In a press release, the CAA references a study by the Canadian Centre on Substance Abuse that states marijuana impairs cognitive and motor abilities needed to to operate a vehicle.

Recreational use of marijuana may be a more socially-acceptable activity now that the U.S. is legalizing the drug in certain states, but according to a new poll conducted by the Canadian Automobile Association, Canadians have their own set of worries if the drug were to become legal here.

The poll from the CAA says that 63 percent of Canadians are worried that road safety will decline if the government were to legalize marijuana. Simply put, sober drivers are worried about drugged drivers, the same as they're worried about drunk drivers.

... taking the drug can double the risk of being involved in a crash.

Here's the scary part though: in the same poll, 26 percent of Canadians aged 18 to 34 said they believe a driver is either the same or better on the road under the influence of marijuana.

In a press release, the CAA references a study by the Canadian Centre on Substance Abuse that states marijuana impairs cognitive and motor abilities needed to to operate a vehicle. It also says taking the drug can double the risk of being involved in a crash.

"There are a lot of misconceptions out there that marijuana doesn't affect your driving, or even worse, it makes you a better driver," said Jeff Walker, vice-president of public affairs, CAA National. "There need to be significant resources devoted to educating the public in the run-up to – and after – marijuana is legalized."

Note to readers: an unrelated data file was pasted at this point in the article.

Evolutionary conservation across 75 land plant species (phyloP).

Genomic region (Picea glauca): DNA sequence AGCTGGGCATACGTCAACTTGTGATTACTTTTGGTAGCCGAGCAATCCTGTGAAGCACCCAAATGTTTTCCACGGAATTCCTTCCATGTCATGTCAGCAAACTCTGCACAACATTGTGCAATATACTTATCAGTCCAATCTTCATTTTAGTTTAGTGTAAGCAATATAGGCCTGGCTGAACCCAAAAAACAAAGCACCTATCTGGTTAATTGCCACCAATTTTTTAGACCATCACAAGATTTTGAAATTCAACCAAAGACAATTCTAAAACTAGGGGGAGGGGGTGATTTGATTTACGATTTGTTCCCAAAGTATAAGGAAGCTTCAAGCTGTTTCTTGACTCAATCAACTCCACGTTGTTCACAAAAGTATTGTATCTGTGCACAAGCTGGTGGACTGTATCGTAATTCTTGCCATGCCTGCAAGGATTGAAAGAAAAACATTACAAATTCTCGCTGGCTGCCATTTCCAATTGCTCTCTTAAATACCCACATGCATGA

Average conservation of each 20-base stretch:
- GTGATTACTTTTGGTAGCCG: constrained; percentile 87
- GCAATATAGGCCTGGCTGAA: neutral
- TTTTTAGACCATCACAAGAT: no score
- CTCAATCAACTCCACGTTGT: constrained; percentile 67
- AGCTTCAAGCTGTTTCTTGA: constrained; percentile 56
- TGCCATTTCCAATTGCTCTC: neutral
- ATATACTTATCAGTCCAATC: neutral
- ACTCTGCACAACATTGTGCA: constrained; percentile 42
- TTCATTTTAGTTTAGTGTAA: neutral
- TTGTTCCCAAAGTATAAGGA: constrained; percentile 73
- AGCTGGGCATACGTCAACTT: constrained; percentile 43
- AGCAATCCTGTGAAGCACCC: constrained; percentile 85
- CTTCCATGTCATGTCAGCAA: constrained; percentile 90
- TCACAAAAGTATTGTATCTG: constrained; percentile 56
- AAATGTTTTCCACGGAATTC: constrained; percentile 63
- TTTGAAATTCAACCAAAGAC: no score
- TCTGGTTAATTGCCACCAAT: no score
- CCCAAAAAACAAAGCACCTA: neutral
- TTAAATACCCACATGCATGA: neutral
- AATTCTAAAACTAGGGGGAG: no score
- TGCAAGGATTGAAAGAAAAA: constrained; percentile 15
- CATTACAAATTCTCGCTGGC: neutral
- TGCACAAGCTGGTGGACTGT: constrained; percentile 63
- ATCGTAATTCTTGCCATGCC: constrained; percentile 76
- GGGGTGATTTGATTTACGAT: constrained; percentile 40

With the Canadian government planning to introduce legislation in the spring of 2017 to legalize marijuana, the CAA implemented a separate study that focused on what federal and provincial governments need to do to prepare for whatever new laws are put into place. The major points include education before legislation is passed, the implementation of a drugged driving policy, and the costs required to train police to recognize drugged drivers, and the equipment required.

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A group at Simon Fraser University in B.C. is currently testing a new device that could catch drugged drivers. There are many challenges involved with training police officers to spot drivers under the influence of marijuana, and devices like this one are meant to help take out the guesswork.

In the lead-up to the legislation, the CAA says it's pushing the Canadian government to enact "clear and meaningful" laws to help discourage drivers from getting behind the wheel while under the influence.

In the meantime, and as the holiday season nears, Motor1 Canada will do its part by telling our readers never to drive under the influence of drugs or alcohol. Enjoy your time behind the wheel, but do it while you're sober. It makes the roads safer for all of us.

Photo: cinders and rain via Flickr

Source: Canadian Automobile Association

 

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